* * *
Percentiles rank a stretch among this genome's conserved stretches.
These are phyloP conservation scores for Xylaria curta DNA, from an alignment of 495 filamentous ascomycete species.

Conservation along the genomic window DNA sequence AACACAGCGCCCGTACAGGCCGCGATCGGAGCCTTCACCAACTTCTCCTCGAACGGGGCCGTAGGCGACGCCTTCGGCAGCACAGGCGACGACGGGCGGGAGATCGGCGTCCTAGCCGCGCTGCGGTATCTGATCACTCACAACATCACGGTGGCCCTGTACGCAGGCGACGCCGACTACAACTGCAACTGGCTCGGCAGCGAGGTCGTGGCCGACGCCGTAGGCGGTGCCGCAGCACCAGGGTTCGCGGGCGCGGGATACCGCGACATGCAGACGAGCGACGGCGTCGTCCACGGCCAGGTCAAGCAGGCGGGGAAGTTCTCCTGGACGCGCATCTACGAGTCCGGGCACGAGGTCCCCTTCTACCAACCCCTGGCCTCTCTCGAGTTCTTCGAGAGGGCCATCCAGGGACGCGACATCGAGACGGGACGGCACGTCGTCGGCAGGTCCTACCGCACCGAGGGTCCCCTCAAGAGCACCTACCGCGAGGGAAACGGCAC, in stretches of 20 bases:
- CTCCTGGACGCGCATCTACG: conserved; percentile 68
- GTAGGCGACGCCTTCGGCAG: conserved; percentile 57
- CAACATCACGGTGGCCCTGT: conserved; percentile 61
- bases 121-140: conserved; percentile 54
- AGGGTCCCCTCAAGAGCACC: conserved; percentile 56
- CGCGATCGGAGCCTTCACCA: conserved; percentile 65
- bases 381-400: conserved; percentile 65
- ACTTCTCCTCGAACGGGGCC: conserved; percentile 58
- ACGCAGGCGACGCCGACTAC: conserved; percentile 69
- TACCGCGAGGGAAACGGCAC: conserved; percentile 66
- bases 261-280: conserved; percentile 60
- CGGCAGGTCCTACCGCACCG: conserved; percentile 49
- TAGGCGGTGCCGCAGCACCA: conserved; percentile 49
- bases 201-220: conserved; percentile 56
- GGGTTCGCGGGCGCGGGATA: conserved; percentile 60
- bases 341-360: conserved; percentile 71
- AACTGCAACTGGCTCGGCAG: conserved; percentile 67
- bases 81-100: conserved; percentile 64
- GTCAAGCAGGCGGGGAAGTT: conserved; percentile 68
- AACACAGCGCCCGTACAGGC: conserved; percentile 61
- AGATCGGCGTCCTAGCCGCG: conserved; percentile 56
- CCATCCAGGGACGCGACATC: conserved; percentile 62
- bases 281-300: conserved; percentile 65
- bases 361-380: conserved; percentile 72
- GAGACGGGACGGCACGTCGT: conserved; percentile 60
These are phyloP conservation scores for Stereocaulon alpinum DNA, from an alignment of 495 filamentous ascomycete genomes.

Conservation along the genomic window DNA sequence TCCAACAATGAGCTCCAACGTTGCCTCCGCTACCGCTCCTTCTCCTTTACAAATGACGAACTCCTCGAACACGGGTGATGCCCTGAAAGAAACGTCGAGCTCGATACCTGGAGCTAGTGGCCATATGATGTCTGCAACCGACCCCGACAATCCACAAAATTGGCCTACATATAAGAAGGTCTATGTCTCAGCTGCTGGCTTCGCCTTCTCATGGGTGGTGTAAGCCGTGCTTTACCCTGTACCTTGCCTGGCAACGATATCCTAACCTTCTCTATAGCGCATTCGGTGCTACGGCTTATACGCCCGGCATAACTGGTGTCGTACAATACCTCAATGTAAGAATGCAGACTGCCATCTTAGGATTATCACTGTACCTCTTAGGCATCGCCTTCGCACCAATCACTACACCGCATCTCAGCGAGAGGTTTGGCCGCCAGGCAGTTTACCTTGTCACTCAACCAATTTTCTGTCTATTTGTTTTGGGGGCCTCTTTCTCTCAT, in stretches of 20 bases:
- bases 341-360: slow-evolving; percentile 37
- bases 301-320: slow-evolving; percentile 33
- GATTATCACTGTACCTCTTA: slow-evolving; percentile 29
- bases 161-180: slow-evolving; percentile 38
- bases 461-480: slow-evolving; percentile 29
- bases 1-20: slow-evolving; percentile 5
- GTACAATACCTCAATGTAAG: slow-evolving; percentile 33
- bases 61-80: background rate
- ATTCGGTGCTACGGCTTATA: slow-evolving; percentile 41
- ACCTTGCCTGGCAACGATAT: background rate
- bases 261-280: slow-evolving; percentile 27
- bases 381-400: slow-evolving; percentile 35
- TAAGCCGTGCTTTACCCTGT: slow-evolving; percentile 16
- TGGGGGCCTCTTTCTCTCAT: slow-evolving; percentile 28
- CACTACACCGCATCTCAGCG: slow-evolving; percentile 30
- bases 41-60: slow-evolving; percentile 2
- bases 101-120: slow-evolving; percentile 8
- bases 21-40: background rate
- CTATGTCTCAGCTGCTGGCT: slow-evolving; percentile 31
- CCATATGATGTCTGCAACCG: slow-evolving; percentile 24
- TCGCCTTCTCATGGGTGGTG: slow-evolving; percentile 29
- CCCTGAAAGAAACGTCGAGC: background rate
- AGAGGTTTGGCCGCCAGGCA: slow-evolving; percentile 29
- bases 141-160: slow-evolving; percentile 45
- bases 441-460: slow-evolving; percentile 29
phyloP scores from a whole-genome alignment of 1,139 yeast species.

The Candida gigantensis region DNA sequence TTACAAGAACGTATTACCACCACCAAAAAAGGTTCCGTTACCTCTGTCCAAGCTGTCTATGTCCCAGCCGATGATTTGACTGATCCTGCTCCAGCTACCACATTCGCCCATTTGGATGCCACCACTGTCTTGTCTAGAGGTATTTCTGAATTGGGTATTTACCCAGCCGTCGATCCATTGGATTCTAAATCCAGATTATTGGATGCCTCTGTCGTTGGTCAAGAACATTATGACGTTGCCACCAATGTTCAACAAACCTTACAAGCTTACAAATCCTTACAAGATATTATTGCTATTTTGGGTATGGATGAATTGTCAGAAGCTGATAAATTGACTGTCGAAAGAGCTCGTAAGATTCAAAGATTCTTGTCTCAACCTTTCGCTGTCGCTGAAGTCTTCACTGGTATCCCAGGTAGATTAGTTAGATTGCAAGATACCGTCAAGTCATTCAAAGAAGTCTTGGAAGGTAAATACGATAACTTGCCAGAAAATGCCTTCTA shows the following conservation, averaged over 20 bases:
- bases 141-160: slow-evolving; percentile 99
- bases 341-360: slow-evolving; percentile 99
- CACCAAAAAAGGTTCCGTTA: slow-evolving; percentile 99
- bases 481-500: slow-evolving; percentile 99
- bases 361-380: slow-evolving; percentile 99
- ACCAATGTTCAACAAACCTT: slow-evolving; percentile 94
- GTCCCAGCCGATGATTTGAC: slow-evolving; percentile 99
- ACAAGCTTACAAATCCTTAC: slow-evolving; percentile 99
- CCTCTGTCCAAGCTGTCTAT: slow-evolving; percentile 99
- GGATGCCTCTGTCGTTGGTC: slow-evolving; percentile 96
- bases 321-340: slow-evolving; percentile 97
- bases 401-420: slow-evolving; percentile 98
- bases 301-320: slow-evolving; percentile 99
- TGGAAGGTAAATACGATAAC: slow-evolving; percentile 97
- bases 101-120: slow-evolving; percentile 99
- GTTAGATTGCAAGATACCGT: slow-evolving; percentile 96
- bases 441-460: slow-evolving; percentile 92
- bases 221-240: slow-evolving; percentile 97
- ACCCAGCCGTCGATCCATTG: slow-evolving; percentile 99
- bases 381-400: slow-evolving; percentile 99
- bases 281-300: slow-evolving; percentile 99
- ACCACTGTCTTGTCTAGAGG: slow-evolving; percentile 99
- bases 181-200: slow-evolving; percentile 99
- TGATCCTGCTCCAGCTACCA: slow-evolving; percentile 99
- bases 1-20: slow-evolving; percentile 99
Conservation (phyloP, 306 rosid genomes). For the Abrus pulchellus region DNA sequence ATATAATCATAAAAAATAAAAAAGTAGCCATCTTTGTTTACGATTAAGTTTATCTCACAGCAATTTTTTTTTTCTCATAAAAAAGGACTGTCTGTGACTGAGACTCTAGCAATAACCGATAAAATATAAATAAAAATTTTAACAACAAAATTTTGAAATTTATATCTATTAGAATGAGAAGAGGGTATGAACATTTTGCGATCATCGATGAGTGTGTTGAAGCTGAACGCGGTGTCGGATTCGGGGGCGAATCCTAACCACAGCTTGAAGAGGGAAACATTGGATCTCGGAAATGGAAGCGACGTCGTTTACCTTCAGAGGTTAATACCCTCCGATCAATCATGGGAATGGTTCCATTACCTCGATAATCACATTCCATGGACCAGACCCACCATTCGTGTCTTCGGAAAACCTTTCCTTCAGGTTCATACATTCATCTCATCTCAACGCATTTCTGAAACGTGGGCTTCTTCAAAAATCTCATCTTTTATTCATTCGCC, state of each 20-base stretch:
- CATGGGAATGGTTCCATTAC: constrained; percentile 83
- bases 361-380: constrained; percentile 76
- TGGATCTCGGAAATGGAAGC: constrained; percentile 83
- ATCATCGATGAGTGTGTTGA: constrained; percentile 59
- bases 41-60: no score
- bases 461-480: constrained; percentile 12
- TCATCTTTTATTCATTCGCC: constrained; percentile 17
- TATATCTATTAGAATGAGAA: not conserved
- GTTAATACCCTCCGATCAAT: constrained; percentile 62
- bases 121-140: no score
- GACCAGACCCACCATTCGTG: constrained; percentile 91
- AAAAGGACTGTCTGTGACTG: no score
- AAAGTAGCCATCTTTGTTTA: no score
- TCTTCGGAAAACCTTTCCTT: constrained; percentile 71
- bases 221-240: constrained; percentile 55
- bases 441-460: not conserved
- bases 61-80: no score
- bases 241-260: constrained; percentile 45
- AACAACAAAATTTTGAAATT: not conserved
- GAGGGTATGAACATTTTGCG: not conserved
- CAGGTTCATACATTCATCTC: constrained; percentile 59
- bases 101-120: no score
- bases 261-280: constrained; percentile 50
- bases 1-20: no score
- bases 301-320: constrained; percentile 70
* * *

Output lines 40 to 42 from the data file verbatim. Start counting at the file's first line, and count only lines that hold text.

- ACCTTGCCTGGCAACGATAT: background rate
- bases 261-280: slow-evolving; percentile 27
- bases 381-400: slow-evolving; percentile 35